On January 29, 2020, the Governor of Utah signed H.B. 185, repealing S.B. 2001 in its entirety.1 S.B. 2001 was enacted on December 18, 2019.2
S.B. 2001 would have brought about multiple tax changes in Utah, including the following:
- Decrease the corporate franchise and income tax rate and the individual income tax rate
- Amend the calculation for certain income tax credits
- Modify the calculation for the Utah personal exemption for purposes of the taxpayer credit
- Repeal certain sales and use tax exemption
- Make more services taxable
- Increase the state sales and use tax rate on food and food ingredients to 4.85 percent from 1.75 percent
- Enact a sales tax on motor fuel and special fuel other than diesel and an additional excise tax on diesel fuel
- Increase the state motor vehicle rental tax to 4 percent from 2.5 percent.3
Many of the changes were supposed to take effect April 1, 2020.4
The changes proved to be so unpopular with the people of Utah that on January 23, 2020, Governor Gary Herbert, Utah Senate President J. Stuart Adams, and Utah House Speaker Brad Wilson issued a joint statement stating that when the Legislature was back in session, there would be a full repeal of S.B. 2001.5 They stated that many people had strong concerns about the bill to the point where they were signing a petition to include a referendum on the ballot later this year to repeal the bill.6 The Legislature promised that once the bill is repealed, “the legislature will begin work under the reinstated tax code to prepare the fiscal year 2021 state budget. The repeal of S.B. 2001 will enable the legislature to draft the fiscal year 2021 budget without the uncertainty of a referendum potentially changing the tax code midway through the budget year.”7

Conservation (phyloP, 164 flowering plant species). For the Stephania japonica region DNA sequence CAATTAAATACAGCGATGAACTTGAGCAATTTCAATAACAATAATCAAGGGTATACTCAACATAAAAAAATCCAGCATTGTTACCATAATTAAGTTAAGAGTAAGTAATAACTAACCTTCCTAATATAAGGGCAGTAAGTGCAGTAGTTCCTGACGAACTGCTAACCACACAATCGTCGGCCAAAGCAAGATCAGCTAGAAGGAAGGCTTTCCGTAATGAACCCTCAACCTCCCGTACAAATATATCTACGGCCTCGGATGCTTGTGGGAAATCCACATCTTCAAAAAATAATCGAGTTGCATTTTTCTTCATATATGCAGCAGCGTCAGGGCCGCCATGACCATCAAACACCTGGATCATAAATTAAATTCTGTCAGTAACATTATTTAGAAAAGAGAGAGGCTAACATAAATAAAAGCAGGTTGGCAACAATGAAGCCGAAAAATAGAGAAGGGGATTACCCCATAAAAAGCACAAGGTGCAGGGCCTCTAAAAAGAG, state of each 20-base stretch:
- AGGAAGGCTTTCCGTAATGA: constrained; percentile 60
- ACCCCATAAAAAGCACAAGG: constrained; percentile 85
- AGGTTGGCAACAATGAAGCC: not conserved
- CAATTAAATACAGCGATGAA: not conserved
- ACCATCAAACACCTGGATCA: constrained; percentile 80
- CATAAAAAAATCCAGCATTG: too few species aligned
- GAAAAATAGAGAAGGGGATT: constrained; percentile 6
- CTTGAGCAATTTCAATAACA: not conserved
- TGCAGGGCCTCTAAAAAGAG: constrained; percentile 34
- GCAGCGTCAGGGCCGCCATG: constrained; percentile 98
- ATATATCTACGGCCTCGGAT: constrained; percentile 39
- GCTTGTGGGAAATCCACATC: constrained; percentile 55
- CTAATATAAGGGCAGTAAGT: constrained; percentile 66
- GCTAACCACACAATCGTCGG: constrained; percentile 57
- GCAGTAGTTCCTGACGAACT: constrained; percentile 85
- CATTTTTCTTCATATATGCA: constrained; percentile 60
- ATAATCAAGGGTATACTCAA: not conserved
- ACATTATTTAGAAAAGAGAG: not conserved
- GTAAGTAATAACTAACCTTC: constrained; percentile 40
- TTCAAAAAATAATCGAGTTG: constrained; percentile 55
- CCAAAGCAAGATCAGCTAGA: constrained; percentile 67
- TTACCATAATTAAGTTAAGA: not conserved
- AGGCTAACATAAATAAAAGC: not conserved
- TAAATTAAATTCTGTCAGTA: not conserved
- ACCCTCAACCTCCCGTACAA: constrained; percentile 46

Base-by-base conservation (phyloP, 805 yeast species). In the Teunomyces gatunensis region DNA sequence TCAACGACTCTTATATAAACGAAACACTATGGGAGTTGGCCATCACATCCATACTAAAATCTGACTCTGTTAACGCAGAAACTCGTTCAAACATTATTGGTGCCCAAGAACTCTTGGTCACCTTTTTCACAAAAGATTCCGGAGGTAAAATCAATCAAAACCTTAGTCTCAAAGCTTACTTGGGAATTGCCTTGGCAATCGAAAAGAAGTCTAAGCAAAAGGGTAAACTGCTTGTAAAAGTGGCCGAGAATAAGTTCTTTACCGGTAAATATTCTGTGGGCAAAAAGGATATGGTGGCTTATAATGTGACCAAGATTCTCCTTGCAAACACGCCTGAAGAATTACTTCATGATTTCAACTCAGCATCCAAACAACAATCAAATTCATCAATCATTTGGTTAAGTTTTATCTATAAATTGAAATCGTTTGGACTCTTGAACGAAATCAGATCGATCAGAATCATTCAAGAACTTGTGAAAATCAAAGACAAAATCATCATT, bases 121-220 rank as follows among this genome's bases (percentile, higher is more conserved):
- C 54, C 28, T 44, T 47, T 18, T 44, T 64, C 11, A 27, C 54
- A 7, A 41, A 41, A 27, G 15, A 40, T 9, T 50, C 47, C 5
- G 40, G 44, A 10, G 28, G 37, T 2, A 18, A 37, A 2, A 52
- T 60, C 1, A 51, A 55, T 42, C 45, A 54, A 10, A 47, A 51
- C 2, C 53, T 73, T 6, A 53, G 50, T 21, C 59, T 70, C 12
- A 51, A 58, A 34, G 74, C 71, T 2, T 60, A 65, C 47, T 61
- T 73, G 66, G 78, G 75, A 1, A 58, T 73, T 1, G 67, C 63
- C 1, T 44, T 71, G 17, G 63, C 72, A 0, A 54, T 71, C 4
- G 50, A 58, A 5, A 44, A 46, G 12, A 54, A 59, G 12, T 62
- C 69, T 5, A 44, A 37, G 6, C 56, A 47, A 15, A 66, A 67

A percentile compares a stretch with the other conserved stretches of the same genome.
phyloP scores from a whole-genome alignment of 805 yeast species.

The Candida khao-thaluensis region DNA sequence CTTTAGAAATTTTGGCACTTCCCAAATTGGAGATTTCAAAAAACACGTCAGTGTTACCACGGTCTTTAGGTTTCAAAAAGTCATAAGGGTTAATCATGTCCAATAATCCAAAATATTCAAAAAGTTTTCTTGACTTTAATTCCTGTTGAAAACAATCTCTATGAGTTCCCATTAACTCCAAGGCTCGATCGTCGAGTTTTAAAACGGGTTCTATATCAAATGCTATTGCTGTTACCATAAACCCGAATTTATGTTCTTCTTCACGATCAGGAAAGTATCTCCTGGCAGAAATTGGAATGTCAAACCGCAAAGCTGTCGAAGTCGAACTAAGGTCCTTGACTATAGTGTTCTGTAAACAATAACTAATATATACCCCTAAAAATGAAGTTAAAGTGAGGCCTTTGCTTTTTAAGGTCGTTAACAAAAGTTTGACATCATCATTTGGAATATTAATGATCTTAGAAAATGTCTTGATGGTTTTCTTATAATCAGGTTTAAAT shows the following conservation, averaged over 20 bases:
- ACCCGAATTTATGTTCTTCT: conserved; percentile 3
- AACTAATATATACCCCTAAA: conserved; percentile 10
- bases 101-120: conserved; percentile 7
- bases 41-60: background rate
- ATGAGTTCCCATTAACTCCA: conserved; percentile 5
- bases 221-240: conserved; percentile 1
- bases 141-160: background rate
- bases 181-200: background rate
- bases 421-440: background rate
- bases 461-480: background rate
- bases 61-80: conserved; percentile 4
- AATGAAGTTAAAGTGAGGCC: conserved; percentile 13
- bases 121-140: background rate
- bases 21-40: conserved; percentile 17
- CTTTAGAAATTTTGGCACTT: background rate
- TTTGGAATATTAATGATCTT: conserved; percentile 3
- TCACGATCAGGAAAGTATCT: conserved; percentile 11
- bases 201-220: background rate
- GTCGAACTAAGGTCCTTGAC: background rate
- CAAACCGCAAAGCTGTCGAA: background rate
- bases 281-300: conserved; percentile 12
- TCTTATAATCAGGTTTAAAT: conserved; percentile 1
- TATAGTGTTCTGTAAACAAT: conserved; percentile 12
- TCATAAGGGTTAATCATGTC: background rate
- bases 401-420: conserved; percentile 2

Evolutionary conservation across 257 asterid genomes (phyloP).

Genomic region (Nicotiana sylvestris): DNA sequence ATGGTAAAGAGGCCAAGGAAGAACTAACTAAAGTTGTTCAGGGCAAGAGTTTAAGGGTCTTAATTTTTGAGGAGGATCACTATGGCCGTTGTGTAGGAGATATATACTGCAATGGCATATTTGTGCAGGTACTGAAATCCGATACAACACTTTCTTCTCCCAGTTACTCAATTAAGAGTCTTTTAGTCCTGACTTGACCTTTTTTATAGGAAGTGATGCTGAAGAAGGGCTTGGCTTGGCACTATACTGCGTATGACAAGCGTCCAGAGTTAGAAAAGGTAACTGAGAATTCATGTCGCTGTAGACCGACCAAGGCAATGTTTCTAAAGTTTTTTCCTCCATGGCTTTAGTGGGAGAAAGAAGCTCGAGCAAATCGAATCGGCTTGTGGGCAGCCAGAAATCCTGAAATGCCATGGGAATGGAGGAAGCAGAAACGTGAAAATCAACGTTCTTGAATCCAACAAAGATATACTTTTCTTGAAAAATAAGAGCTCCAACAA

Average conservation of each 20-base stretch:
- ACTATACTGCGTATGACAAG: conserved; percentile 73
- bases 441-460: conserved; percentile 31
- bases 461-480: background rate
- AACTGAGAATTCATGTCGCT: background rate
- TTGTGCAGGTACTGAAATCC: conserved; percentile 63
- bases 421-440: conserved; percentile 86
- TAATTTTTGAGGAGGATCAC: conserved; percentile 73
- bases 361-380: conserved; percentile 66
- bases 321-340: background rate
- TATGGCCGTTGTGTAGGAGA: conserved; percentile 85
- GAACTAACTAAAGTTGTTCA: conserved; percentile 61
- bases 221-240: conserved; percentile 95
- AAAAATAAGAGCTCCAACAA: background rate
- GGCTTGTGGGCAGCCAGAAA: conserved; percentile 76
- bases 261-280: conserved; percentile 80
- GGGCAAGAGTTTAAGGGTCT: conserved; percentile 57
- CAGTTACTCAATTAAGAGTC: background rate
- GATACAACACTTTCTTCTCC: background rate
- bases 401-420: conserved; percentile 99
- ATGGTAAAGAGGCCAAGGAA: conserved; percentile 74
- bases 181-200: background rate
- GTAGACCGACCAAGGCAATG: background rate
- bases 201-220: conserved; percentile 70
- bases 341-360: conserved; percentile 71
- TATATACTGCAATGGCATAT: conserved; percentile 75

For up-to-date information on sales tax in Utah, as well as other states, please refer to Ryan News & Insights.
1 Utah H.B. 185 (https://le.utah.gov/~2020/bills/static/HB0185.html). The House voted 70 to 1 to repeal the bill. The Senate voted 27 to 0 to repeal the bill. Utah H.B. 185 (https://le.utah.gov/~2020/bills/static/HB0185.html).
2 Utah S.B. 2001 (https://le.utah.gov/~2019s2/bills/static/SB2001.html).
3 Utah S.B. 2001 (https://le.utah.gov/~2019s2/bills/sbillenr/SB2001.pdf) pages 1–3.
4 Utah S.B. 2001 (https://le.utah.gov/~2019s2/bills/sbillenr/SB2001.pdf) page 237.
5 Utah Senate, Gov. Herbert, President Adams, and Speaker Wilson Announce Full Repeal of S.B. 2001 (https://senate.utah.gov/majority-newsroom/2020/1/23/gov-herbert-president-adams-and-speaker-wilson-announce-full-repeal-of-sb-2001).
6 Id; Per the Salt Lake Tribune, a bipartisan group had gathered about 152,000 signatures from Utahns in favor of putting the tax legislation on the ballot for potential repeal. 60% of Utahns were opposed to S.B. 2001, and 25% supported it, while the other 15% did not have an opinion. The Salt Lake City Tribune, “Utah’s Legislature, governor announce plan to repeal controversial tax reform law,” January 23, 2020 (https://www.sltrib.com/news/politics/2020/01/23/utahs-legislature/).
7 Utah Senate, Gov. Herbert, President Adams, and Speaker Wilson Announce Full Repeal of S.B. 2001 (https://senate.utah.gov/majority-newsroom/2020/1/23/gov-herbert-president-adams-and-speaker-wilson-announce-full-repeal-of-sb-2001).
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